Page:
Note: Monkey's Paw has moved from 1267 Bloor W to 1067 Bloor W. The photos and information in this article are of the old location.
Monkey's Paw is a unique and beloved bookshop on Bloor West. Monkey's Paw doesn't sell traditional literature, and no, that doesn't mean zines, indie journals, or anything new at all. Owner Stephen Fowler stocks curios from the past that look and feel magically vintage and contain unexpected wisdom, beauty and hilarity.
The name Monkey's Paw is derived from an old story (yes, it was a written story in 1902 before it was ever the basis for a Simpson's episode). The magical wish-granting monkey's paw is a metaphor for that classic adage "be careful what you wish for." This in turn conceptualizes a book lover's hunt through the store.
This location is a lot bigger and easier to get around than the last shop on Dundas. Shimmying to get a book or trying to get to a specific section, you'd wind up smushed up against another patron. The lower shelves of bookcases have been cleverly modified into storage, so nothing is too low.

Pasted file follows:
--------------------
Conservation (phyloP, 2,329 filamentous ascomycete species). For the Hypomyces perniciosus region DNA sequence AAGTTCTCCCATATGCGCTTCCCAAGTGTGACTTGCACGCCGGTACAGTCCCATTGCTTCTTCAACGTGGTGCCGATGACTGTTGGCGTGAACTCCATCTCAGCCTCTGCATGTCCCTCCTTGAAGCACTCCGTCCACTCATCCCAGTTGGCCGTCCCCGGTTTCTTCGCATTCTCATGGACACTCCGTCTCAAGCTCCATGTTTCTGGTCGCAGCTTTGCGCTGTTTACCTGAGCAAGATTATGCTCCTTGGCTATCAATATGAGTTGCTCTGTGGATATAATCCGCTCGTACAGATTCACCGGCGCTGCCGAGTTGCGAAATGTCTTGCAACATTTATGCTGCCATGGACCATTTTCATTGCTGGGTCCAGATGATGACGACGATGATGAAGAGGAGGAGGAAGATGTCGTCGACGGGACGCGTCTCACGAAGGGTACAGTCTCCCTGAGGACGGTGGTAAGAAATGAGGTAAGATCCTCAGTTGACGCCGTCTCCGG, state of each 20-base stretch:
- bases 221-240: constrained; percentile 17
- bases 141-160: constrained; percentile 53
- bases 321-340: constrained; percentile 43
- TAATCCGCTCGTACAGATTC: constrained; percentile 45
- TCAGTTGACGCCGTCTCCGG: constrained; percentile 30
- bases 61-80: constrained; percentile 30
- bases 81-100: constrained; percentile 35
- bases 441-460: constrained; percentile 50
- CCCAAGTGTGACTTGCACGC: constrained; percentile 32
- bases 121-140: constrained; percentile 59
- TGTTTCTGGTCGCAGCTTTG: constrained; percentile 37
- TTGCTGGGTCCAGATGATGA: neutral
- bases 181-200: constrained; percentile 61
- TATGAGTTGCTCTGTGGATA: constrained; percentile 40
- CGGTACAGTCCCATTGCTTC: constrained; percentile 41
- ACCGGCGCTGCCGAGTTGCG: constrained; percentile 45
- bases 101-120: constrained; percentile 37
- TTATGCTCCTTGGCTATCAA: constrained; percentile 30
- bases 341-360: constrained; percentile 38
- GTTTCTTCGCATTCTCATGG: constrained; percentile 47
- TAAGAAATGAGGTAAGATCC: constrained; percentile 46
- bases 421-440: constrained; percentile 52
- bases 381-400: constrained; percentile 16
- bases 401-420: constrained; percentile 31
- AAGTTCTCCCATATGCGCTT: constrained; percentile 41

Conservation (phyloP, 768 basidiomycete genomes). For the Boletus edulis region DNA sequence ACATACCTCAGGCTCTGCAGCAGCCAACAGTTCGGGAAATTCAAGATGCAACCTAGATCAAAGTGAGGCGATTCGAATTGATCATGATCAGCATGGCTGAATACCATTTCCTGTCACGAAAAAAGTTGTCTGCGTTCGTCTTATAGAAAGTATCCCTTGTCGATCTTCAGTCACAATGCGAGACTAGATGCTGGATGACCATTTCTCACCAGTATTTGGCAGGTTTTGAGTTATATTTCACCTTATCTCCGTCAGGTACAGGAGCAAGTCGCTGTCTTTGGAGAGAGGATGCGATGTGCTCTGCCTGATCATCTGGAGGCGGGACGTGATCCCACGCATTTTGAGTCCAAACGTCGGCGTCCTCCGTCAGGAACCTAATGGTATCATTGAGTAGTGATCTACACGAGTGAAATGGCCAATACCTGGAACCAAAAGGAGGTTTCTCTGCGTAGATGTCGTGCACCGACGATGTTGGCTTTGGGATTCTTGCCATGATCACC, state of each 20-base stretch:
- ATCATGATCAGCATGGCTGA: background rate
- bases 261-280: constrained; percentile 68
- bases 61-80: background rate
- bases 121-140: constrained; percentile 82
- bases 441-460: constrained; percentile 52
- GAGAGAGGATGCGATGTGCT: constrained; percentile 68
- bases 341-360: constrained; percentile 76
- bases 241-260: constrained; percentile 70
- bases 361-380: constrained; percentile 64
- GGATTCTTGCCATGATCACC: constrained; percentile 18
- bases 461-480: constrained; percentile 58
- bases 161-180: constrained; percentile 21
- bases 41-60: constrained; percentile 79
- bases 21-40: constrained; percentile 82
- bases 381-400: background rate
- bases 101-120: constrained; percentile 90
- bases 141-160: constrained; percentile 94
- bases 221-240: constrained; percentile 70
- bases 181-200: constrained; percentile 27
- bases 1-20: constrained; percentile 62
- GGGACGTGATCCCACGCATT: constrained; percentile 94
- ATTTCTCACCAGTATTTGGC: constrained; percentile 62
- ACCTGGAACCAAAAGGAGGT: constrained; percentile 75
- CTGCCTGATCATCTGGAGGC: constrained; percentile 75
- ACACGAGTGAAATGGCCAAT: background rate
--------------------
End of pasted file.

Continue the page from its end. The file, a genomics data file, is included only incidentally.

You might stumble upon a series of "The Observer's Guide" to anything from horses and ponies to unmanned spacecraft. They have lots of cool old photo books that are specifically about Toronto, and pamphlets that might be simply entitled "Province of Ontario," old maps, and bugs and bats encased in glass. There are some cute little poetry books floating around, too.
The biggest draw is the unique "Biblio-Mat" housed inside the Monkey's Paw. Fowler says at least one customer per day comes in just for this wacky homemade machine, and tourists come from far and wide to see it. The mechanical aspect makes it a big hit with the kids, spitting out a random used vintage book for just a toonie.
If you're into design or interior design, or even just good vintage retail set up beautifully, you'll appreciate wandering around here just as much as a bookworm. Fowler puts intense care into his displays, organizing them by theme occasionally and highlighting books that have particularly interesting covers or titles, or are just about a wacky subject.
The store is organized roughly by section, art and design bleeding into history, melting into poetry, philosophy and other countless kinds of nonfiction. You want it, Stephen Fowler has got it. This is the main asset of the store: he'll discuss the weirdest books with you, whether you're looking for something to fill a space on your coffee table or a gap in your knowledge.
As you walk along Bloor, the locally famous eccentric window displays might catch your eye, the name Monkey's Paw hidden in a little optical illusion in a tiny mirror, books with weird titles beckoning you inside.
Photos by Jesse Milns